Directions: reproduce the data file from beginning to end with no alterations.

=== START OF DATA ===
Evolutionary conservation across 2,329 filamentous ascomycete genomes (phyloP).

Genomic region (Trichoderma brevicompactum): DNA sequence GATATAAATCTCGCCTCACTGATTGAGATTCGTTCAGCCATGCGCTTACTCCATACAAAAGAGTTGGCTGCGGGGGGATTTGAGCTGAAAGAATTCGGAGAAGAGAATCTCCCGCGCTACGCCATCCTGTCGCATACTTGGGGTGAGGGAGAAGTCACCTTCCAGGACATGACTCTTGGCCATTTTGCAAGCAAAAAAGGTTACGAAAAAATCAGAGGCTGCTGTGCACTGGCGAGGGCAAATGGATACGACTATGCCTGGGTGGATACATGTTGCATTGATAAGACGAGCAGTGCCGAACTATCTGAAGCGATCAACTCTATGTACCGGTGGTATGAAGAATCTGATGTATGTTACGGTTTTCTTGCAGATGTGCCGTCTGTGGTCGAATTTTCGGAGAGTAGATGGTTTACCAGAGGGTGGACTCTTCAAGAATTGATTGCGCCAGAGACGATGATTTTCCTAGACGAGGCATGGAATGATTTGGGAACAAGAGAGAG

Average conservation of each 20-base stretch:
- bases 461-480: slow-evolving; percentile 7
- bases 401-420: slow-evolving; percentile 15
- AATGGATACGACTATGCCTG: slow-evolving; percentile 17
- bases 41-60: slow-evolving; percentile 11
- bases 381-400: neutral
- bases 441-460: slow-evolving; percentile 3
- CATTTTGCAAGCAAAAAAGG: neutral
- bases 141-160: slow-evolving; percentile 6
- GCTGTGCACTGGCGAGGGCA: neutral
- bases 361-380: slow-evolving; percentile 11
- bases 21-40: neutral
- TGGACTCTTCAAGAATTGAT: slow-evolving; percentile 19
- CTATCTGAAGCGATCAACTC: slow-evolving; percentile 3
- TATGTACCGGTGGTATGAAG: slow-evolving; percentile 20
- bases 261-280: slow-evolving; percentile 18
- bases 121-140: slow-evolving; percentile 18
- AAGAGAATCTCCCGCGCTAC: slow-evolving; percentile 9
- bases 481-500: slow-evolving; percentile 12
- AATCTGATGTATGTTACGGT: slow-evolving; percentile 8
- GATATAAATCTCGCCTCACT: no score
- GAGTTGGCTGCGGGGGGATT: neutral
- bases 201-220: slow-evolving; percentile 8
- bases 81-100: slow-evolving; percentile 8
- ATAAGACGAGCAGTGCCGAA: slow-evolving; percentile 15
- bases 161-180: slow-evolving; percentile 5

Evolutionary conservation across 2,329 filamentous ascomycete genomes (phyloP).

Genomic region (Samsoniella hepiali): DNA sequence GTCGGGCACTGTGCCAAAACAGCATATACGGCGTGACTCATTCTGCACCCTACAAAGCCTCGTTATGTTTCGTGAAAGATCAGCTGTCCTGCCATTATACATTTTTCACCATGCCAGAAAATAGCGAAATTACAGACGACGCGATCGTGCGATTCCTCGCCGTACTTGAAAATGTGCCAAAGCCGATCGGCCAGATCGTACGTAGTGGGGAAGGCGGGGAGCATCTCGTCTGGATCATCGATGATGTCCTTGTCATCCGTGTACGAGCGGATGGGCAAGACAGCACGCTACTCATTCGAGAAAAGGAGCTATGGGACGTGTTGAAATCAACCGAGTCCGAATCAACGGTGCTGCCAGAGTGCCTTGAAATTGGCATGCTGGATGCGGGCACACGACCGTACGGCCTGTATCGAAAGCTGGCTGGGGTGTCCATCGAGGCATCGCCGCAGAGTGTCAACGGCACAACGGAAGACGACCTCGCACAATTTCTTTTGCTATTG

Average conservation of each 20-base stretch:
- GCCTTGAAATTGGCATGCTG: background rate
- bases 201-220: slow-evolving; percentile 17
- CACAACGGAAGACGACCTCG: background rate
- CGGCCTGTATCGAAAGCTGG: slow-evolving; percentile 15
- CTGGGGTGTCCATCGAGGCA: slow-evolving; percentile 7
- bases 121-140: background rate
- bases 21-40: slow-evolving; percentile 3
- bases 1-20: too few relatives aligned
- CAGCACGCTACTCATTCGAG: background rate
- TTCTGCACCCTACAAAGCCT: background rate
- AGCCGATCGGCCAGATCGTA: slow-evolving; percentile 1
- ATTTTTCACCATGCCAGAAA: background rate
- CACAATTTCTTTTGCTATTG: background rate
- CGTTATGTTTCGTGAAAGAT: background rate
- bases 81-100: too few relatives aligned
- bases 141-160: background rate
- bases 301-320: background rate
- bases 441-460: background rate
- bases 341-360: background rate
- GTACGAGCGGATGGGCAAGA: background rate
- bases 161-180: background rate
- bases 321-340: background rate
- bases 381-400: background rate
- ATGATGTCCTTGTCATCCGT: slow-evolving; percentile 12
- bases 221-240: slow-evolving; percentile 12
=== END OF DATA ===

Evolutionary conservation across 2,329 filamentous ascomycete genomes (phyloP).

Genomic region (Trichoderma brevicompactum): DNA sequence GATATAAATCTCGCCTCACTGATTGAGATTCGTTCAGCCATGCGCTTACTCCATACAAAAGAGTTGGCTGCGGGGGGATTTGAGCTGAAAGAATTCGGAGAAGAGAATCTCCCGCGCTACGCCATCCTGTCGCATACTTGGGGTGAGGGAGAAGTCACCTTCCAGGACATGACTCTTGGCCATTTTGCAAGCAAAAAAGGTTACGAAAAAATCAGAGGCTGCTGTGCACTGGCGAGGGCAAATGGATACGACTATGCCTGGGTGGATACATGTTGCATTGATAAGACGAGCAGTGCCGAACTATCTGAAGCGATCAACTCTATGTACCGGTGGTATGAAGAATCTGATGTATGTTACGGTTTTCTTGCAGATGTGCCGTCTGTGGTCGAATTTTCGGAGAGTAGATGGTTTACCAGAGGGTGGACTCTTCAAGAATTGATTGCGCCAGAGACGATGATTTTCCTAGACGAGGCATGGAATGATTTGGGAACAAGAGAGAG

Average conservation of each 20-base stretch:
- bases 461-480: slow-evolving; percentile 7
- bases 401-420: slow-evolving; percentile 15
- AATGGATACGACTATGCCTG: slow-evolving; percentile 17
- bases 41-60: slow-evolving; percentile 11
- bases 381-400: neutral
- bases 441-460: slow-evolving; percentile 3
- CATTTTGCAAGCAAAAAAGG: neutral
- bases 141-160: slow-evolving; percentile 6
- GCTGTGCACTGGCGAGGGCA: neutral
- bases 361-380: slow-evolving; percentile 11
- bases 21-40: neutral
- TGGACTCTTCAAGAATTGAT: slow-evolving; percentile 19
- CTATCTGAAGCGATCAACTC: slow-evolving; percentile 3
- TATGTACCGGTGGTATGAAG: slow-evolving; percentile 20
- bases 261-280: slow-evolving; percentile 18
- bases 121-140: slow-evolving; percentile 18
- AAGAGAATCTCCCGCGCTAC: slow-evolving; percentile 9
- bases 481-500: slow-evolving; percentile 12
- AATCTGATGTATGTTACGGT: slow-evolving; percentile 8
- GATATAAATCTCGCCTCACT: no score
- GAGTTGGCTGCGGGGGGATT: neutral
- bases 201-220: slow-evolving; percentile 8
- bases 81-100: slow-evolving; percentile 8
- ATAAGACGAGCAGTGCCGAA: slow-evolving; percentile 15
- bases 161-180: slow-evolving; percentile 5

Evolutionary conservation across 2,329 filamentous ascomycete genomes (phyloP).

Genomic region (Samsoniella hepiali): DNA sequence GTCGGGCACTGTGCCAAAACAGCATATACGGCGTGACTCATTCTGCACCCTACAAAGCCTCGTTATGTTTCGTGAAAGATCAGCTGTCCTGCCATTATACATTTTTCACCATGCCAGAAAATAGCGAAATTACAGACGACGCGATCGTGCGATTCCTCGCCGTACTTGAAAATGTGCCAAAGCCGATCGGCCAGATCGTACGTAGTGGGGAAGGCGGGGAGCATCTCGTCTGGATCATCGATGATGTCCTTGTCATCCGTGTACGAGCGGATGGGCAAGACAGCACGCTACTCATTCGAGAAAAGGAGCTATGGGACGTGTTGAAATCAACCGAGTCCGAATCAACGGTGCTGCCAGAGTGCCTTGAAATTGGCATGCTGGATGCGGGCACACGACCGTACGGCCTGTATCGAAAGCTGGCTGGGGTGTCCATCGAGGCATCGCCGCAGAGTGTCAACGGCACAACGGAAGACGACCTCGCACAATTTCTTTTGCTATTG

Average conservation of each 20-base stretch:
- GCCTTGAAATTGGCATGCTG: background rate
- bases 201-220: slow-evolving; percentile 17
- CACAACGGAAGACGACCTCG: background rate
- CGGCCTGTATCGAAAGCTGG: slow-evolving; percentile 15
- CTGGGGTGTCCATCGAGGCA: slow-evolving; percentile 7
- bases 121-140: background rate
- bases 21-40: slow-evolving; percentile 3
- bases 1-20: too few relatives aligned
- CAGCACGCTACTCATTCGAG: background rate
- TTCTGCACCCTACAAAGCCT: background rate
- AGCCGATCGGCCAGATCGTA: slow-evolving; percentile 1
- ATTTTTCACCATGCCAGAAA: background rate
- CACAATTTCTTTTGCTATTG: background rate
- CGTTATGTTTCGTGAAAGAT: background rate
- bases 81-100: too few relatives aligned
- bases 141-160: background rate
- bases 301-320: background rate
- bases 441-460: background rate
- bases 341-360: background rate
- GTACGAGCGGATGGGCAAGA: background rate
- bases 161-180: background rate
- bases 321-340: background rate
- bases 381-400: background rate
- ATGATGTCCTTGTCATCCGT: slow-evolving; percentile 12
- bases 221-240: slow-evolving; percentile 12